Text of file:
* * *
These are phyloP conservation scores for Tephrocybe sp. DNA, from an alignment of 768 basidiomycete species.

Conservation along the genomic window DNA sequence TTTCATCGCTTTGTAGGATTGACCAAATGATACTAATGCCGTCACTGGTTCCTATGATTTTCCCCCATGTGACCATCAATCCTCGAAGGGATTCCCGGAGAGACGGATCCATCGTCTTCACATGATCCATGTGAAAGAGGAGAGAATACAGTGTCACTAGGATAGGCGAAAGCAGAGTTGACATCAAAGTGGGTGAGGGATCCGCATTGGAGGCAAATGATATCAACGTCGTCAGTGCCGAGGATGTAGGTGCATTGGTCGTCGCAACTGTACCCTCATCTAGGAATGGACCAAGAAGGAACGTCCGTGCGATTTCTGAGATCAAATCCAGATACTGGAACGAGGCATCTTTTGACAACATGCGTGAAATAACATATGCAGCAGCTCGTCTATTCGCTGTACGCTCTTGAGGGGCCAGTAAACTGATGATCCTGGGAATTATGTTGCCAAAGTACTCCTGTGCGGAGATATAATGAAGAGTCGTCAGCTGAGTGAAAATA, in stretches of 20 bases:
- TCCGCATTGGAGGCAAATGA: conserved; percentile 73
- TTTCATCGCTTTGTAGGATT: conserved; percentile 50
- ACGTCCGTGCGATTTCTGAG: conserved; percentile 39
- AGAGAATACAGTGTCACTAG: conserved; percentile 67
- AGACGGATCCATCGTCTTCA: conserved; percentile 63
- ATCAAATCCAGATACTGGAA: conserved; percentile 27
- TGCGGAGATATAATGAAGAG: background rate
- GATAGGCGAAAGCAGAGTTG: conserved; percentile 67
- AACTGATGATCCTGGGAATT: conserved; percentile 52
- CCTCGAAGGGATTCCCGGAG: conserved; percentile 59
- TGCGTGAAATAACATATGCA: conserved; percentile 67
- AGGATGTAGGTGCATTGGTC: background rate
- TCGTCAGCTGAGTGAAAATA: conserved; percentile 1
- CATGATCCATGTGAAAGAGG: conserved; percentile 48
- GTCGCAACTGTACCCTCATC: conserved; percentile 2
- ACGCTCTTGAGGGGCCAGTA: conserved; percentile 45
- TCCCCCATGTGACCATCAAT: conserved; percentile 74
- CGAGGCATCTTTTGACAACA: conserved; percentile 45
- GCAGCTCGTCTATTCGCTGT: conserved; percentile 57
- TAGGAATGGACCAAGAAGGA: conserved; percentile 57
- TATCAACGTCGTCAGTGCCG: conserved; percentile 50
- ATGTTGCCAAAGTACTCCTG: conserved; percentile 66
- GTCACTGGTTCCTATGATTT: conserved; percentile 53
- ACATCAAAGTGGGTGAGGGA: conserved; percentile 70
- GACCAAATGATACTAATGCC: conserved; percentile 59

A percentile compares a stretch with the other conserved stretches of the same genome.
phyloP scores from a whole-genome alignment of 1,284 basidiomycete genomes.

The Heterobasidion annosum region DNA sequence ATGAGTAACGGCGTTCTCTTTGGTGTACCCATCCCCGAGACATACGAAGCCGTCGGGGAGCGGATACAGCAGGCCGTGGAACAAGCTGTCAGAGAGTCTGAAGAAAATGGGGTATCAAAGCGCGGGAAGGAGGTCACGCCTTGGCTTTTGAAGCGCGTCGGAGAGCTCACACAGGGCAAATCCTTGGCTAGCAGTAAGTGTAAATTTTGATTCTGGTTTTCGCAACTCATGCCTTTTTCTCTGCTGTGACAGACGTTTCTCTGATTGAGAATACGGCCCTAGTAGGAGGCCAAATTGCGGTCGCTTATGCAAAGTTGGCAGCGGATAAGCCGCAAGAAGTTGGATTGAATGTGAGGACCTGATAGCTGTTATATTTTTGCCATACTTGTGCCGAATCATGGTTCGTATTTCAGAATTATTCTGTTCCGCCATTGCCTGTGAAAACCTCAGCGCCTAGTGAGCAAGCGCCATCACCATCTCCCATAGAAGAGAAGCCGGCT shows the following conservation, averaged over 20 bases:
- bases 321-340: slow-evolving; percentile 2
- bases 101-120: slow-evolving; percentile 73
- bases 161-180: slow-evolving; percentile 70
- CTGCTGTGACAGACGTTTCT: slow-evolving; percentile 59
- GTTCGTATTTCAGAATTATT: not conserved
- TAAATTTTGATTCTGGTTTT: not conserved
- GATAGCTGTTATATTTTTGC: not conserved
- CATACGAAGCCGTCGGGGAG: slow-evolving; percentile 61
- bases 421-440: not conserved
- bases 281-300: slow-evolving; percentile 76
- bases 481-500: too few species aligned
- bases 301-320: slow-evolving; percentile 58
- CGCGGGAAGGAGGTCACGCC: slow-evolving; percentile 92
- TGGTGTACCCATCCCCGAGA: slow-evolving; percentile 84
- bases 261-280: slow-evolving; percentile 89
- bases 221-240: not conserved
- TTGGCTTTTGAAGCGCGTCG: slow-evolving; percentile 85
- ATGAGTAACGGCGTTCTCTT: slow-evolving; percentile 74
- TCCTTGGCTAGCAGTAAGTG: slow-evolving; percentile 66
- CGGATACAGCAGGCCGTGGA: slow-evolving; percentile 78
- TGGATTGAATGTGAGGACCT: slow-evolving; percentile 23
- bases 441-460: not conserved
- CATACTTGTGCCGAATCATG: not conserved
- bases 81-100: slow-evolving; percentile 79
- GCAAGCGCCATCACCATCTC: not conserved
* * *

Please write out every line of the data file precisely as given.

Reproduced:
These are phyloP conservation scores for Tephrocybe sp. DNA, from an alignment of 768 basidiomycete species.

Conservation along the genomic window DNA sequence TTTCATCGCTTTGTAGGATTGACCAAATGATACTAATGCCGTCACTGGTTCCTATGATTTTCCCCCATGTGACCATCAATCCTCGAAGGGATTCCCGGAGAGACGGATCCATCGTCTTCACATGATCCATGTGAAAGAGGAGAGAATACAGTGTCACTAGGATAGGCGAAAGCAGAGTTGACATCAAAGTGGGTGAGGGATCCGCATTGGAGGCAAATGATATCAACGTCGTCAGTGCCGAGGATGTAGGTGCATTGGTCGTCGCAACTGTACCCTCATCTAGGAATGGACCAAGAAGGAACGTCCGTGCGATTTCTGAGATCAAATCCAGATACTGGAACGAGGCATCTTTTGACAACATGCGTGAAATAACATATGCAGCAGCTCGTCTATTCGCTGTACGCTCTTGAGGGGCCAGTAAACTGATGATCCTGGGAATTATGTTGCCAAAGTACTCCTGTGCGGAGATATAATGAAGAGTCGTCAGCTGAGTGAAAATA, in stretches of 20 bases:
- TCCGCATTGGAGGCAAATGA: conserved; percentile 73
- TTTCATCGCTTTGTAGGATT: conserved; percentile 50
- ACGTCCGTGCGATTTCTGAG: conserved; percentile 39
- AGAGAATACAGTGTCACTAG: conserved; percentile 67
- AGACGGATCCATCGTCTTCA: conserved; percentile 63
- ATCAAATCCAGATACTGGAA: conserved; percentile 27
- TGCGGAGATATAATGAAGAG: background rate
- GATAGGCGAAAGCAGAGTTG: conserved; percentile 67
- AACTGATGATCCTGGGAATT: conserved; percentile 52
- CCTCGAAGGGATTCCCGGAG: conserved; percentile 59
- TGCGTGAAATAACATATGCA: conserved; percentile 67
- AGGATGTAGGTGCATTGGTC: background rate
- TCGTCAGCTGAGTGAAAATA: conserved; percentile 1
- CATGATCCATGTGAAAGAGG: conserved; percentile 48
- GTCGCAACTGTACCCTCATC: conserved; percentile 2
- ACGCTCTTGAGGGGCCAGTA: conserved; percentile 45
- TCCCCCATGTGACCATCAAT: conserved; percentile 74
- CGAGGCATCTTTTGACAACA: conserved; percentile 45
- GCAGCTCGTCTATTCGCTGT: conserved; percentile 57
- TAGGAATGGACCAAGAAGGA: conserved; percentile 57
- TATCAACGTCGTCAGTGCCG: conserved; percentile 50
- ATGTTGCCAAAGTACTCCTG: conserved; percentile 66
- GTCACTGGTTCCTATGATTT: conserved; percentile 53
- ACATCAAAGTGGGTGAGGGA: conserved; percentile 70
- GACCAAATGATACTAATGCC: conserved; percentile 59

A percentile compares a stretch with the other conserved stretches of the same genome.
phyloP scores from a whole-genome alignment of 1,284 basidiomycete genomes.

The Heterobasidion annosum region DNA sequence ATGAGTAACGGCGTTCTCTTTGGTGTACCCATCCCCGAGACATACGAAGCCGTCGGGGAGCGGATACAGCAGGCCGTGGAACAAGCTGTCAGAGAGTCTGAAGAAAATGGGGTATCAAAGCGCGGGAAGGAGGTCACGCCTTGGCTTTTGAAGCGCGTCGGAGAGCTCACACAGGGCAAATCCTTGGCTAGCAGTAAGTGTAAATTTTGATTCTGGTTTTCGCAACTCATGCCTTTTTCTCTGCTGTGACAGACGTTTCTCTGATTGAGAATACGGCCCTAGTAGGAGGCCAAATTGCGGTCGCTTATGCAAAGTTGGCAGCGGATAAGCCGCAAGAAGTTGGATTGAATGTGAGGACCTGATAGCTGTTATATTTTTGCCATACTTGTGCCGAATCATGGTTCGTATTTCAGAATTATTCTGTTCCGCCATTGCCTGTGAAAACCTCAGCGCCTAGTGAGCAAGCGCCATCACCATCTCCCATAGAAGAGAAGCCGGCT shows the following conservation, averaged over 20 bases:
- bases 321-340: slow-evolving; percentile 2
- bases 101-120: slow-evolving; percentile 73
- bases 161-180: slow-evolving; percentile 70
- CTGCTGTGACAGACGTTTCT: slow-evolving; percentile 59
- GTTCGTATTTCAGAATTATT: not conserved
- TAAATTTTGATTCTGGTTTT: not conserved
- GATAGCTGTTATATTTTTGC: not conserved
- CATACGAAGCCGTCGGGGAG: slow-evolving; percentile 61
- bases 421-440: not conserved
- bases 281-300: slow-evolving; percentile 76
- bases 481-500: too few species aligned
- bases 301-320: slow-evolving; percentile 58
- CGCGGGAAGGAGGTCACGCC: slow-evolving; percentile 92
- TGGTGTACCCATCCCCGAGA: slow-evolving; percentile 84
- bases 261-280: slow-evolving; percentile 89
- bases 221-240: not conserved
- TTGGCTTTTGAAGCGCGTCG: slow-evolving; percentile 85
- ATGAGTAACGGCGTTCTCTT: slow-evolving; percentile 74
- TCCTTGGCTAGCAGTAAGTG: slow-evolving; percentile 66
- CGGATACAGCAGGCCGTGGA: slow-evolving; percentile 78
- TGGATTGAATGTGAGGACCT: slow-evolving; percentile 23
- bases 441-460: not conserved
- CATACTTGTGCCGAATCATG: not conserved
- bases 81-100: slow-evolving; percentile 79
- GCAAGCGCCATCACCATCTC: not conserved